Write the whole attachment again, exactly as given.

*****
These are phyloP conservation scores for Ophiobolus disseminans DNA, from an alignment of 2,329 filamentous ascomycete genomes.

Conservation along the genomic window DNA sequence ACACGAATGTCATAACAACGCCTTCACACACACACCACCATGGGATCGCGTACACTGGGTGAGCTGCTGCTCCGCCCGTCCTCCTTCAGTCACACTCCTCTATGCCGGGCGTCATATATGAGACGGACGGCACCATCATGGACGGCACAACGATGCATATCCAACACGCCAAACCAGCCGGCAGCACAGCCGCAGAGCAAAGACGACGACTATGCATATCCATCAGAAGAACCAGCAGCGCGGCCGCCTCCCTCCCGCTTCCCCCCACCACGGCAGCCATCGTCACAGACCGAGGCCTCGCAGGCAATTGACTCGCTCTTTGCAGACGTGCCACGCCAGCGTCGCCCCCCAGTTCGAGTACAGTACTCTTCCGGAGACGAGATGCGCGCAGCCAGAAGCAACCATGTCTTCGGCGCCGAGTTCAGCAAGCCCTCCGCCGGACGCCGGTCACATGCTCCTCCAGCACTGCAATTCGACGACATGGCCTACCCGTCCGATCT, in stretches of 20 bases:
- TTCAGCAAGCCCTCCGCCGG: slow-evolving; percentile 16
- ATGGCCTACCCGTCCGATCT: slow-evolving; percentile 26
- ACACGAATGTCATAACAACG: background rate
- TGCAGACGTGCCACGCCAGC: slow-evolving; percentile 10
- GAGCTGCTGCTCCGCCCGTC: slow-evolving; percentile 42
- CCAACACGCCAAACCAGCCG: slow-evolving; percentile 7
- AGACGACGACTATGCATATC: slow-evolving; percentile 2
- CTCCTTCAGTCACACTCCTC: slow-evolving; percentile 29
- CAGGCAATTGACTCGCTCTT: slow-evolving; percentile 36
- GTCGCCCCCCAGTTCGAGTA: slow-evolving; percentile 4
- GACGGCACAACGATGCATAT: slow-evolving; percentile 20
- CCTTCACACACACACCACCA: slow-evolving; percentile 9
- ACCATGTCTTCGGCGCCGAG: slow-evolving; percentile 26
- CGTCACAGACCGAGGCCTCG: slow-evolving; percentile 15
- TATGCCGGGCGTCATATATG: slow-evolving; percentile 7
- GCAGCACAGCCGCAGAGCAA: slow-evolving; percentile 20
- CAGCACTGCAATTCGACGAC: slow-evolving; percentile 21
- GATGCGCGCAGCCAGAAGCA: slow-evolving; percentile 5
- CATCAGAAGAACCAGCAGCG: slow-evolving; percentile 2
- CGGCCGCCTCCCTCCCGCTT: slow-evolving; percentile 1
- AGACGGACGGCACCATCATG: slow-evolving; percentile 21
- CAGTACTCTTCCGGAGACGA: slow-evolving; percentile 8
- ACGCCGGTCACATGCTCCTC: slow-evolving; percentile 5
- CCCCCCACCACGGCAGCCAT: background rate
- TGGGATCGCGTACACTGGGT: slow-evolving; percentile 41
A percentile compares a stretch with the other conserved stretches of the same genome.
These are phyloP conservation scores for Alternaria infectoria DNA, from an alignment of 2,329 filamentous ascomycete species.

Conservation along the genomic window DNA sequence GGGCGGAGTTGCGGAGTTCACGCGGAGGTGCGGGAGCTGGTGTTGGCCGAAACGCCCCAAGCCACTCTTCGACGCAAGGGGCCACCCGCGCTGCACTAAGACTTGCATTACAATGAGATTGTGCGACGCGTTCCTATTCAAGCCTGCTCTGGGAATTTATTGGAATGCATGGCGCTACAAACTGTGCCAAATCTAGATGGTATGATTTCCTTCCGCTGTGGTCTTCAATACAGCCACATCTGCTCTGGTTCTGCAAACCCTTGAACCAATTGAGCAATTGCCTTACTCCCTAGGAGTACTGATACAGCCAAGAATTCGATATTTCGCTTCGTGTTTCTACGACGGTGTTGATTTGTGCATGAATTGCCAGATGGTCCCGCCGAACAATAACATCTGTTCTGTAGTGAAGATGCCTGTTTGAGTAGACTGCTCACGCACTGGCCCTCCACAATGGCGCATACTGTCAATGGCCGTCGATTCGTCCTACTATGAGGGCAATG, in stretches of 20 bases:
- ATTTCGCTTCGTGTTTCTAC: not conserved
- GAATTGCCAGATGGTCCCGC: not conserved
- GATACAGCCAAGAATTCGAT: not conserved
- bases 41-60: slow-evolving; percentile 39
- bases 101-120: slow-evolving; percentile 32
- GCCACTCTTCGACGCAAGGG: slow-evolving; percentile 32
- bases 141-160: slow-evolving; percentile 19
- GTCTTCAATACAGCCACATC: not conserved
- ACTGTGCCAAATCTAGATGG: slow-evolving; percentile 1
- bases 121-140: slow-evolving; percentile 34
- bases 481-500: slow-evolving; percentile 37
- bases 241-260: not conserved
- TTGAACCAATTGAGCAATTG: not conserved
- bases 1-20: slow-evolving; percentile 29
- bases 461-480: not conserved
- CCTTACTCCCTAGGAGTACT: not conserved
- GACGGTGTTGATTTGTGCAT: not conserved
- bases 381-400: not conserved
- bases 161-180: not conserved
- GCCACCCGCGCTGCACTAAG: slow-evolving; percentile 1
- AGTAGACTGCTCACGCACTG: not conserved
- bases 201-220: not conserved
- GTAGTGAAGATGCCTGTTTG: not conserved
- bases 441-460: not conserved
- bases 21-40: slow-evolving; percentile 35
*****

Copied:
These are phyloP conservation scores for Ophiobolus disseminans DNA, from an alignment of 2,329 filamentous ascomycete genomes.

Conservation along the genomic window DNA sequence ACACGAATGTCATAACAACGCCTTCACACACACACCACCATGGGATCGCGTACACTGGGTGAGCTGCTGCTCCGCCCGTCCTCCTTCAGTCACACTCCTCTATGCCGGGCGTCATATATGAGACGGACGGCACCATCATGGACGGCACAACGATGCATATCCAACACGCCAAACCAGCCGGCAGCACAGCCGCAGAGCAAAGACGACGACTATGCATATCCATCAGAAGAACCAGCAGCGCGGCCGCCTCCCTCCCGCTTCCCCCCACCACGGCAGCCATCGTCACAGACCGAGGCCTCGCAGGCAATTGACTCGCTCTTTGCAGACGTGCCACGCCAGCGTCGCCCCCCAGTTCGAGTACAGTACTCTTCCGGAGACGAGATGCGCGCAGCCAGAAGCAACCATGTCTTCGGCGCCGAGTTCAGCAAGCCCTCCGCCGGACGCCGGTCACATGCTCCTCCAGCACTGCAATTCGACGACATGGCCTACCCGTCCGATCT, in stretches of 20 bases:
- TTCAGCAAGCCCTCCGCCGG: slow-evolving; percentile 16
- ATGGCCTACCCGTCCGATCT: slow-evolving; percentile 26
- ACACGAATGTCATAACAACG: background rate
- TGCAGACGTGCCACGCCAGC: slow-evolving; percentile 10
- GAGCTGCTGCTCCGCCCGTC: slow-evolving; percentile 42
- CCAACACGCCAAACCAGCCG: slow-evolving; percentile 7
- AGACGACGACTATGCATATC: slow-evolving; percentile 2
- CTCCTTCAGTCACACTCCTC: slow-evolving; percentile 29
- CAGGCAATTGACTCGCTCTT: slow-evolving; percentile 36
- GTCGCCCCCCAGTTCGAGTA: slow-evolving; percentile 4
- GACGGCACAACGATGCATAT: slow-evolving; percentile 20
- CCTTCACACACACACCACCA: slow-evolving; percentile 9
- ACCATGTCTTCGGCGCCGAG: slow-evolving; percentile 26
- CGTCACAGACCGAGGCCTCG: slow-evolving; percentile 15
- TATGCCGGGCGTCATATATG: slow-evolving; percentile 7
- GCAGCACAGCCGCAGAGCAA: slow-evolving; percentile 20
- CAGCACTGCAATTCGACGAC: slow-evolving; percentile 21
- GATGCGCGCAGCCAGAAGCA: slow-evolving; percentile 5
- CATCAGAAGAACCAGCAGCG: slow-evolving; percentile 2
- CGGCCGCCTCCCTCCCGCTT: slow-evolving; percentile 1
- AGACGGACGGCACCATCATG: slow-evolving; percentile 21
- CAGTACTCTTCCGGAGACGA: slow-evolving; percentile 8
- ACGCCGGTCACATGCTCCTC: slow-evolving; percentile 5
- CCCCCCACCACGGCAGCCAT: background rate
- TGGGATCGCGTACACTGGGT: slow-evolving; percentile 41
A percentile compares a stretch with the other conserved stretches of the same genome.
These are phyloP conservation scores for Alternaria infectoria DNA, from an alignment of 2,329 filamentous ascomycete species.

Conservation along the genomic window DNA sequence GGGCGGAGTTGCGGAGTTCACGCGGAGGTGCGGGAGCTGGTGTTGGCCGAAACGCCCCAAGCCACTCTTCGACGCAAGGGGCCACCCGCGCTGCACTAAGACTTGCATTACAATGAGATTGTGCGACGCGTTCCTATTCAAGCCTGCTCTGGGAATTTATTGGAATGCATGGCGCTACAAACTGTGCCAAATCTAGATGGTATGATTTCCTTCCGCTGTGGTCTTCAATACAGCCACATCTGCTCTGGTTCTGCAAACCCTTGAACCAATTGAGCAATTGCCTTACTCCCTAGGAGTACTGATACAGCCAAGAATTCGATATTTCGCTTCGTGTTTCTACGACGGTGTTGATTTGTGCATGAATTGCCAGATGGTCCCGCCGAACAATAACATCTGTTCTGTAGTGAAGATGCCTGTTTGAGTAGACTGCTCACGCACTGGCCCTCCACAATGGCGCATACTGTCAATGGCCGTCGATTCGTCCTACTATGAGGGCAATG, in stretches of 20 bases:
- ATTTCGCTTCGTGTTTCTAC: not conserved
- GAATTGCCAGATGGTCCCGC: not conserved
- GATACAGCCAAGAATTCGAT: not conserved
- bases 41-60: slow-evolving; percentile 39
- bases 101-120: slow-evolving; percentile 32
- GCCACTCTTCGACGCAAGGG: slow-evolving; percentile 32
- bases 141-160: slow-evolving; percentile 19
- GTCTTCAATACAGCCACATC: not conserved
- ACTGTGCCAAATCTAGATGG: slow-evolving; percentile 1
- bases 121-140: slow-evolving; percentile 34
- bases 481-500: slow-evolving; percentile 37
- bases 241-260: not conserved
- TTGAACCAATTGAGCAATTG: not conserved
- bases 1-20: slow-evolving; percentile 29
- bases 461-480: not conserved
- CCTTACTCCCTAGGAGTACT: not conserved
- GACGGTGTTGATTTGTGCAT: not conserved
- bases 381-400: not conserved
- bases 161-180: not conserved
- GCCACCCGCGCTGCACTAAG: slow-evolving; percentile 1
- AGTAGACTGCTCACGCACTG: not conserved
- bases 201-220: not conserved
- GTAGTGAAGATGCCTGTTTG: not conserved
- bases 441-460: not conserved
- bases 21-40: slow-evolving; percentile 35